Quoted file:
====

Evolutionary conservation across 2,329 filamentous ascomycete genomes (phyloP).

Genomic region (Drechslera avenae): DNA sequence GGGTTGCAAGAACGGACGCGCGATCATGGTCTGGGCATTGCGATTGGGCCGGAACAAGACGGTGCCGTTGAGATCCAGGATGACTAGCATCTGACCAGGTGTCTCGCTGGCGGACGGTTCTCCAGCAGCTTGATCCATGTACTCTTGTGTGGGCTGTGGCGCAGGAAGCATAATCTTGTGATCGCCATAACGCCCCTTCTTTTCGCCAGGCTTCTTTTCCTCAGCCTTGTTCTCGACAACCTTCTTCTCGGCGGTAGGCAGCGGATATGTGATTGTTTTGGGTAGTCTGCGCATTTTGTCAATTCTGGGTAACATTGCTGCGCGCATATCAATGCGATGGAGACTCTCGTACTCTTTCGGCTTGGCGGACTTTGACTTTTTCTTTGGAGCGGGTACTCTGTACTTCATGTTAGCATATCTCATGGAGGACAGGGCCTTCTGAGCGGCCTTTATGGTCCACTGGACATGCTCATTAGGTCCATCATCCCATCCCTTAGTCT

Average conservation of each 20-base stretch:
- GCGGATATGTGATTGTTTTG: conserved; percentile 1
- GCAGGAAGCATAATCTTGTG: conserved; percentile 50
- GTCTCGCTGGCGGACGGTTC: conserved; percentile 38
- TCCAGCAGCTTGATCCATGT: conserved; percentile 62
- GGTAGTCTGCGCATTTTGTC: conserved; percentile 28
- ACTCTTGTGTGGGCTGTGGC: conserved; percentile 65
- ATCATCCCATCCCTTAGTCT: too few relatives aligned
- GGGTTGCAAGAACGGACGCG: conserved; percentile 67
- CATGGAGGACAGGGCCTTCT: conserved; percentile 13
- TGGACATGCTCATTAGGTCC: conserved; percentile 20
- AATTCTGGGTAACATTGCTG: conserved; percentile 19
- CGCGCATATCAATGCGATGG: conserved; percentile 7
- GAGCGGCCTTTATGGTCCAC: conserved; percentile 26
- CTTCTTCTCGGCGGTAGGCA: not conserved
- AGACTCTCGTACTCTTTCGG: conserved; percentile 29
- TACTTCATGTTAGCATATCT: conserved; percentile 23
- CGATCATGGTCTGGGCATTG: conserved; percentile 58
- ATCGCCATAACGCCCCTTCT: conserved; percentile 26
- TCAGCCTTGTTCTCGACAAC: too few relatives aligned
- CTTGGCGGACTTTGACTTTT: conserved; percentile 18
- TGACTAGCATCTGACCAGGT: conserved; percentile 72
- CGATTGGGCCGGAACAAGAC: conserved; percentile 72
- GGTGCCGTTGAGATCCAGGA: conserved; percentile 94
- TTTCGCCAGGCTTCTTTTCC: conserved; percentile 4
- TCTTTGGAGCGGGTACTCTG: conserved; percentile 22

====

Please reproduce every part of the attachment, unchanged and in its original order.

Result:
Evolutionary conservation across 2,329 filamentous ascomycete genomes (phyloP).

Genomic region (Drechslera avenae): DNA sequence GGGTTGCAAGAACGGACGCGCGATCATGGTCTGGGCATTGCGATTGGGCCGGAACAAGACGGTGCCGTTGAGATCCAGGATGACTAGCATCTGACCAGGTGTCTCGCTGGCGGACGGTTCTCCAGCAGCTTGATCCATGTACTCTTGTGTGGGCTGTGGCGCAGGAAGCATAATCTTGTGATCGCCATAACGCCCCTTCTTTTCGCCAGGCTTCTTTTCCTCAGCCTTGTTCTCGACAACCTTCTTCTCGGCGGTAGGCAGCGGATATGTGATTGTTTTGGGTAGTCTGCGCATTTTGTCAATTCTGGGTAACATTGCTGCGCGCATATCAATGCGATGGAGACTCTCGTACTCTTTCGGCTTGGCGGACTTTGACTTTTTCTTTGGAGCGGGTACTCTGTACTTCATGTTAGCATATCTCATGGAGGACAGGGCCTTCTGAGCGGCCTTTATGGTCCACTGGACATGCTCATTAGGTCCATCATCCCATCCCTTAGTCT

Average conservation of each 20-base stretch:
- GCGGATATGTGATTGTTTTG: conserved; percentile 1
- GCAGGAAGCATAATCTTGTG: conserved; percentile 50
- GTCTCGCTGGCGGACGGTTC: conserved; percentile 38
- TCCAGCAGCTTGATCCATGT: conserved; percentile 62
- GGTAGTCTGCGCATTTTGTC: conserved; percentile 28
- ACTCTTGTGTGGGCTGTGGC: conserved; percentile 65
- ATCATCCCATCCCTTAGTCT: too few relatives aligned
- GGGTTGCAAGAACGGACGCG: conserved; percentile 67
- CATGGAGGACAGGGCCTTCT: conserved; percentile 13
- TGGACATGCTCATTAGGTCC: conserved; percentile 20
- AATTCTGGGTAACATTGCTG: conserved; percentile 19
- CGCGCATATCAATGCGATGG: conserved; percentile 7
- GAGCGGCCTTTATGGTCCAC: conserved; percentile 26
- CTTCTTCTCGGCGGTAGGCA: not conserved
- AGACTCTCGTACTCTTTCGG: conserved; percentile 29
- TACTTCATGTTAGCATATCT: conserved; percentile 23
- CGATCATGGTCTGGGCATTG: conserved; percentile 58
- ATCGCCATAACGCCCCTTCT: conserved; percentile 26
- TCAGCCTTGTTCTCGACAAC: too few relatives aligned
- CTTGGCGGACTTTGACTTTT: conserved; percentile 18
- TGACTAGCATCTGACCAGGT: conserved; percentile 72
- CGATTGGGCCGGAACAAGAC: conserved; percentile 72
- GGTGCCGTTGAGATCCAGGA: conserved; percentile 94
- TTTCGCCAGGCTTCTTTTCC: conserved; percentile 4
- TCTTTGGAGCGGGTACTCTG: conserved; percentile 22